The Parable of the Purple Raspberry Pie
(Bloomberg View) -- I don’t like to brag, but I haven’t had a slice of purple raspberry pie today.
Normally, this is not a brag, but a tragic summation of life’s bittersweet realities. On the one hand, this past week the universe provided us with purple raspberries, which, when baked between two pastry crusts, become the most perfect foodstuff known to man. Firmer and less sweet than the red raspberry, less aggressively tangy than its cousins in the blackberry family, it has a subtle perfection that no other berry pie can match. I cannot claim to know much about heaven, but I can be sure of one thing: if there is such a place, purple raspberry pie will be on the menu every day.
On the other hand, while the universe has provided, it has not provided adequately. The purple raspberry is unsuited to commercial cultivation, because it is not a good traveler. You eat purple raspberries close to where they are grown, or you do not eat them at all. Thus, this sublime creation is available only a few weeks out of the year, and only if you -- lucky creature! -- happen to know someone with a purple raspberry bush.
I was lucky enough to know such a person in my childhood: My grandfather, who having spent the first half of his life fighting his way off of the dirt farm on which he was raised, decided at the age of 50 to go into gardening on an Olympic scale. In July every year, my family drove to upstate New York to visit my grandparents, and we picked fruit, and preserved it, and had purple raspberry pie every night. To this fact, I attribute my basically sunny disposition.
But herein lies the tragedy: Having known purple raspberries, I knew what I lost when I could no longer have them. My grandfather’s garden is no longer, and I live in Washington DC, even farther from upstate New York than the city where I grew up. I haven’t had purple raspberry pie in close on a decade, and yet it remains, most decidedly, my favorite food in the world. So when I discovered two pints of purple raspberries at our local farmer’s market on Sunday -- well, I believe I mentioned heaven? Yes, I see I did. There we are. Heaven.
My mother made them into a pie yesterday, and I ate a big slice, and then I ate a little slice, and then someone -- I am naming no names -- may have licked the plate to ensure that none of our precious purple raspberries were wasted on the dishwasher. My mother earned a shining place of honor in the annals of motherhood by leaving the rest of the pie with me. Which I have saved for after dinner like a sensible adult, and not devoured in its entirety, even though it is haunting me, calling to me from the kitchen.
Yet already I am contemplating its end. There are three quarters of a pie left, which can, at most, be stretched for six more days. After that … perhaps there will be more purple raspberries at the farmer’s market this weekend. But even so, that will last just a few short weeks, and who knows if they will have them next year?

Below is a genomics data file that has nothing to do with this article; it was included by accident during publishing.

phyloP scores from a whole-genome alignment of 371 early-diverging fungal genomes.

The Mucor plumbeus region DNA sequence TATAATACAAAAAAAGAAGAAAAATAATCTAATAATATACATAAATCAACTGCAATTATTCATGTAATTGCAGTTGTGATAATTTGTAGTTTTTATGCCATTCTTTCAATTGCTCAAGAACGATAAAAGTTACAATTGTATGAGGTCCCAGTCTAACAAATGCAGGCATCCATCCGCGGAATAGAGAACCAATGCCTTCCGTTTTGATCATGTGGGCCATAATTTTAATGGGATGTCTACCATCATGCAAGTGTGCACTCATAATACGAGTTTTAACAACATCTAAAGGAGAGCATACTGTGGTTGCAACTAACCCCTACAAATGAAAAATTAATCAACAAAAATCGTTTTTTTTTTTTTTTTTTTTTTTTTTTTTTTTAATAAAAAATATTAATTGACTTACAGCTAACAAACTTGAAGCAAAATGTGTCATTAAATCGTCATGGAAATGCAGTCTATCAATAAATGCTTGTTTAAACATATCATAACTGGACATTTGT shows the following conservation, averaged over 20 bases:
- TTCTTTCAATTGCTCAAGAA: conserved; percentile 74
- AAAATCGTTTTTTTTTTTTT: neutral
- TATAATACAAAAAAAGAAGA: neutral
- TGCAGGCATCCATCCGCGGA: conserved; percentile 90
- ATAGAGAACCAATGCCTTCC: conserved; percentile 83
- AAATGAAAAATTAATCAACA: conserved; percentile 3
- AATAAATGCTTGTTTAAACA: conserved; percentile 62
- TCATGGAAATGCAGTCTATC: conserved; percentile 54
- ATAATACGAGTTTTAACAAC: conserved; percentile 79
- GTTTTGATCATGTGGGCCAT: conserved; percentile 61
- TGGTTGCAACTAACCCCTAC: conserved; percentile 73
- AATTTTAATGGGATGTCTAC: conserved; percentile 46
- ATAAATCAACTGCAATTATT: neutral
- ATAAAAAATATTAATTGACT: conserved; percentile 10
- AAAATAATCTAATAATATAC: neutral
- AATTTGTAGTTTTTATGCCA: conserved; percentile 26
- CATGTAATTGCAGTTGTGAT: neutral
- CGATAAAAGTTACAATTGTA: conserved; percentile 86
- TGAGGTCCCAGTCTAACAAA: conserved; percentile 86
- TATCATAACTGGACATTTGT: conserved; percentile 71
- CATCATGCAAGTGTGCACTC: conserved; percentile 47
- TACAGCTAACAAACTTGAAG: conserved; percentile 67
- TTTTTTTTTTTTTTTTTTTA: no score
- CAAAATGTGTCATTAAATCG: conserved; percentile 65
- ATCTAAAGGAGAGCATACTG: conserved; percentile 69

But then, perhaps this is part of what makes purple raspberry pie such sweet perfection. When I moved to Washington from New York City, I missed a lot of foods -- bagels, pizza, decent Chinese food. I yearned for those things too. On any jaunt to New York, I gorged myself on them even when I wasn’t particularly hungry, because who knew when I’d be able to get them again?
Over the years, the local market started to supply those favorites; we got a credible New York-style pizza place, Washington’s first acceptable bagels, and better Szechuan food than I’d been able to enjoy back home. Now that I can enjoy all those things at will, procuring them no longer seems so urgent; I can let months pass between visits to one of these eateries, and when I do visit, I eat reasonable amounts.
Social science research tells us that much of the pleasure in a vacation isn’t in the going but in the anticipation. And isn’t something similar true of food? Hunger may be the best sauce, but it is closely followed by specialness -- hence the mania for the elusive cronut, the rare spirit, the hard-to-get reservation for which you pore over the menu for a month before you actually sit down and take fork in hand.
I think I want purple raspberries to be available everywhere and all the time. But on further reflection, if they were, maybe those everyday pies wouldn’t be quite as tasty as the almost-never ones.
On even further reflection, however: Universe? If you’re listening, I’m willing to take that chance.
This column does not necessarily reflect the opinion of the editorial board or Bloomberg LP and its owners.
Megan McArdle is a Bloomberg View columnist. She wrote for the Daily Beast, Newsweek, the Atlantic and the Economist and founded the blog Asymmetrical Information. She is the author of “The Up Side of Down: Why Failing Well Is the Key to Success.”
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